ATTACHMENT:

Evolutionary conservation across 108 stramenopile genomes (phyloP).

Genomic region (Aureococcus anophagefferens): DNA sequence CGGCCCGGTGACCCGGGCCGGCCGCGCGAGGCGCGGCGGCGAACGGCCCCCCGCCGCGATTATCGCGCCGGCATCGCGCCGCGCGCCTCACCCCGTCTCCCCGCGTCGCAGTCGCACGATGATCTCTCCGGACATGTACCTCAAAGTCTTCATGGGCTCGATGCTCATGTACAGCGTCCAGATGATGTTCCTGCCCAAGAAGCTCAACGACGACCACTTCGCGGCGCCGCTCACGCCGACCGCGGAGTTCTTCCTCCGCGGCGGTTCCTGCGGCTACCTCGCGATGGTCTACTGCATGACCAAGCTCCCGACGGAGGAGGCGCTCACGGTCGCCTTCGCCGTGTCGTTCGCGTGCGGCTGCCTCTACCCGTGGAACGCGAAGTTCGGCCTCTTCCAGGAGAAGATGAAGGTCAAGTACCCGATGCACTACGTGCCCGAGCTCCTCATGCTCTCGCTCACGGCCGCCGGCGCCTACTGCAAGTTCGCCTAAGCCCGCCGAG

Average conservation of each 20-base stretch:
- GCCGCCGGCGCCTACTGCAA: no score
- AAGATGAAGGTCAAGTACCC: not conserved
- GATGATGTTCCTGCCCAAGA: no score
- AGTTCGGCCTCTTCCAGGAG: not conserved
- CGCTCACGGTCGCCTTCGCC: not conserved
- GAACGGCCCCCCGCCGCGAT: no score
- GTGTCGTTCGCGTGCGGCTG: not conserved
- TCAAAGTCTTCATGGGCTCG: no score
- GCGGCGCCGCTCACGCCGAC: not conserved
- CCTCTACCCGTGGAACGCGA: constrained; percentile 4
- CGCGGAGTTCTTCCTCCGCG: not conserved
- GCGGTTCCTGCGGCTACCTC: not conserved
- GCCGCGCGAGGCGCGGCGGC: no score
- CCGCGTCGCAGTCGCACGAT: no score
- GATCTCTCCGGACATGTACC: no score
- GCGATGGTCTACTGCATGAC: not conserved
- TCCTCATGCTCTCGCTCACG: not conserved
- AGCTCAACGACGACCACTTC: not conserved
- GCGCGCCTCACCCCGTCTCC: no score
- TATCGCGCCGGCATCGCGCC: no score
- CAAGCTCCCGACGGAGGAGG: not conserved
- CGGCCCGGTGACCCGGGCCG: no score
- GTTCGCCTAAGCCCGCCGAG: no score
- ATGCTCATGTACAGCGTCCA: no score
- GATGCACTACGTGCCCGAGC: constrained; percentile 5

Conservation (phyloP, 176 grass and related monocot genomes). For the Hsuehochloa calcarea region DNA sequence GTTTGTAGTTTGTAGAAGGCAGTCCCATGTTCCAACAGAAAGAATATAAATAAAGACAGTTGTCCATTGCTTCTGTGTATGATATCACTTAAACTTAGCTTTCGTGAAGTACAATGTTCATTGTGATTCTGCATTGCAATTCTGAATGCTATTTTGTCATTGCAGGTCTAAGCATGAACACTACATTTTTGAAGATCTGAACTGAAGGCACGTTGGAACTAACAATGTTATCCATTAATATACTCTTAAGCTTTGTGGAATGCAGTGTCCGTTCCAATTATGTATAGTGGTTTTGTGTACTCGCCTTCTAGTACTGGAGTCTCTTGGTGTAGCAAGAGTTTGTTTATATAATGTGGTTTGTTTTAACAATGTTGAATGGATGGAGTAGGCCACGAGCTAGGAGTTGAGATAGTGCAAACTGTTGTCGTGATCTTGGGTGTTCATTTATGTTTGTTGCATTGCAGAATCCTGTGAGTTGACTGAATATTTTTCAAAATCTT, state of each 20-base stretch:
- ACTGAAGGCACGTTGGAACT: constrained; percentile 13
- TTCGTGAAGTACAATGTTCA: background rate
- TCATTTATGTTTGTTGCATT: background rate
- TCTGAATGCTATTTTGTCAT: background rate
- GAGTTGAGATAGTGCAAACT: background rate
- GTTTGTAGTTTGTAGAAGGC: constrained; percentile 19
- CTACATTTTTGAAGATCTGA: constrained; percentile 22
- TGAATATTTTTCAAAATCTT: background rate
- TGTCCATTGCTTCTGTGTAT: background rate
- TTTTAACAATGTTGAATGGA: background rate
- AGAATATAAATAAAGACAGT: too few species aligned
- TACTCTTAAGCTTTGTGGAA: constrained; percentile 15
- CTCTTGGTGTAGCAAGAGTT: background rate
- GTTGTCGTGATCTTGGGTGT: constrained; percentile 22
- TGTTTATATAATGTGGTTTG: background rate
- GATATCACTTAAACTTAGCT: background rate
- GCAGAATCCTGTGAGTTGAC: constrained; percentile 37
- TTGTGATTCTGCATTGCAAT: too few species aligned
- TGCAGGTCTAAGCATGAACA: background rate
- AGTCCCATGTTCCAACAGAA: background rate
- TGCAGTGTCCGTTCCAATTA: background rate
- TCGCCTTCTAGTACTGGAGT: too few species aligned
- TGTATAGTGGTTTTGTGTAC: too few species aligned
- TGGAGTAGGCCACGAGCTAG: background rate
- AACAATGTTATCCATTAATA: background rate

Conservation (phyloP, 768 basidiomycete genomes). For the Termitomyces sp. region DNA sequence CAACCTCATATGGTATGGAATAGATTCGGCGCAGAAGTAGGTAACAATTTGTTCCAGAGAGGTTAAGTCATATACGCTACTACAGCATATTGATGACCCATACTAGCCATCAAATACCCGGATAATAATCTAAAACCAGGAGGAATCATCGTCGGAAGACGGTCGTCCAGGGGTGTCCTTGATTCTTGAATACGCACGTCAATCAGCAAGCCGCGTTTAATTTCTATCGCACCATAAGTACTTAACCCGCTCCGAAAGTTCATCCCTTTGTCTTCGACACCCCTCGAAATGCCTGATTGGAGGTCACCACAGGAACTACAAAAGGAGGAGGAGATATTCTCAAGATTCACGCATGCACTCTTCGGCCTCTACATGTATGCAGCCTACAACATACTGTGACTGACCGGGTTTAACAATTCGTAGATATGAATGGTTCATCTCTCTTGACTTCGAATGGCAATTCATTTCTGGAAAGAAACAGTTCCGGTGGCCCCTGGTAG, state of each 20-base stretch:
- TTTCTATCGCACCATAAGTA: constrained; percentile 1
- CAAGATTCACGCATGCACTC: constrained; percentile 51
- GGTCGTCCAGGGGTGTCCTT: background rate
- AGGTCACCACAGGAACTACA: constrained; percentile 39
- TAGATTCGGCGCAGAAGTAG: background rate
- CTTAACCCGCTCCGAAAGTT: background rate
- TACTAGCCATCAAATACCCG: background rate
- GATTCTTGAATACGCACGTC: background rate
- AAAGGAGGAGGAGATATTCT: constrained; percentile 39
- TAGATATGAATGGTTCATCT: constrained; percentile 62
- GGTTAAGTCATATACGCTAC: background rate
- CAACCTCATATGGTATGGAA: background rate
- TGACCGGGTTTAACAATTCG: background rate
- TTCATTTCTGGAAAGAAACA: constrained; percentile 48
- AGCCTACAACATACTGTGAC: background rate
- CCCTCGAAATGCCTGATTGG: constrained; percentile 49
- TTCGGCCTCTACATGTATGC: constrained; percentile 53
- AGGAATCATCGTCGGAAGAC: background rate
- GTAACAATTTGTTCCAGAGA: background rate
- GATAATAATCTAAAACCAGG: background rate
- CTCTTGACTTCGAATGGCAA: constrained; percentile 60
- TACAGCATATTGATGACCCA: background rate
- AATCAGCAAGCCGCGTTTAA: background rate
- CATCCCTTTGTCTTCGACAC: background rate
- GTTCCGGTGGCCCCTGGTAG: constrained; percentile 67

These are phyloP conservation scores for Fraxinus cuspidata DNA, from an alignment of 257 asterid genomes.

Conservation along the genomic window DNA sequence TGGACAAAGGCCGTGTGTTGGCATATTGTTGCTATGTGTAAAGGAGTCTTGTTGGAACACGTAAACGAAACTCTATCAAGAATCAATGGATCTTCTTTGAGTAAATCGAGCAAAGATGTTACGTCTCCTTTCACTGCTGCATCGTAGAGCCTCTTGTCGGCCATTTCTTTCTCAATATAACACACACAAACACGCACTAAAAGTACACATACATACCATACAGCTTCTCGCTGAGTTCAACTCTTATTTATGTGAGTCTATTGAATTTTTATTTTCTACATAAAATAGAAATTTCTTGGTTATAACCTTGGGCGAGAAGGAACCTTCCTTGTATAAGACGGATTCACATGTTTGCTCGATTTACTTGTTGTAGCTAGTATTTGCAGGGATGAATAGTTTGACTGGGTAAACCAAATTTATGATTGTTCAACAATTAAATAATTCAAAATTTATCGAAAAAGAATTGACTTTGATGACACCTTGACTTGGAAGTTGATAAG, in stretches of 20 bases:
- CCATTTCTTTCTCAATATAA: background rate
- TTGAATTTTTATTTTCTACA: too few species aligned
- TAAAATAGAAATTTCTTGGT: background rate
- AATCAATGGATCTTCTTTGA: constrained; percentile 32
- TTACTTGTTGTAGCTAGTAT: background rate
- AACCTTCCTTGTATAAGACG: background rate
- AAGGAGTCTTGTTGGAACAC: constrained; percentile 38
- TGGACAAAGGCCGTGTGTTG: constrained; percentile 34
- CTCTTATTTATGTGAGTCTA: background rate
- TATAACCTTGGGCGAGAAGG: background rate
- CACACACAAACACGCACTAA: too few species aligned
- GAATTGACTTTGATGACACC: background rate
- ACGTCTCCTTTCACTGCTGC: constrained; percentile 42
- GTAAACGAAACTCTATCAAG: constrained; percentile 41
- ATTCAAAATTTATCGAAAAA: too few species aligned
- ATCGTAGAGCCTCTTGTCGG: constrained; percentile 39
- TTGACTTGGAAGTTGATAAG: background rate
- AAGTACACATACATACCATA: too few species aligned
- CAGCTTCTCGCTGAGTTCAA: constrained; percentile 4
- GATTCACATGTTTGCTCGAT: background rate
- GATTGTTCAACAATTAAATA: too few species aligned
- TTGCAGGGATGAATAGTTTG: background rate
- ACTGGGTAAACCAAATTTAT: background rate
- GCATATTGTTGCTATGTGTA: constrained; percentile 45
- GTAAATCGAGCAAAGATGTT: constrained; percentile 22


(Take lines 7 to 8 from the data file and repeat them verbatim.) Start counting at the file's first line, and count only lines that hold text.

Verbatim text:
- AGTTCGGCCTCTTCCAGGAG: not conserved
- CGCTCACGGTCGCCTTCGCC: not conserved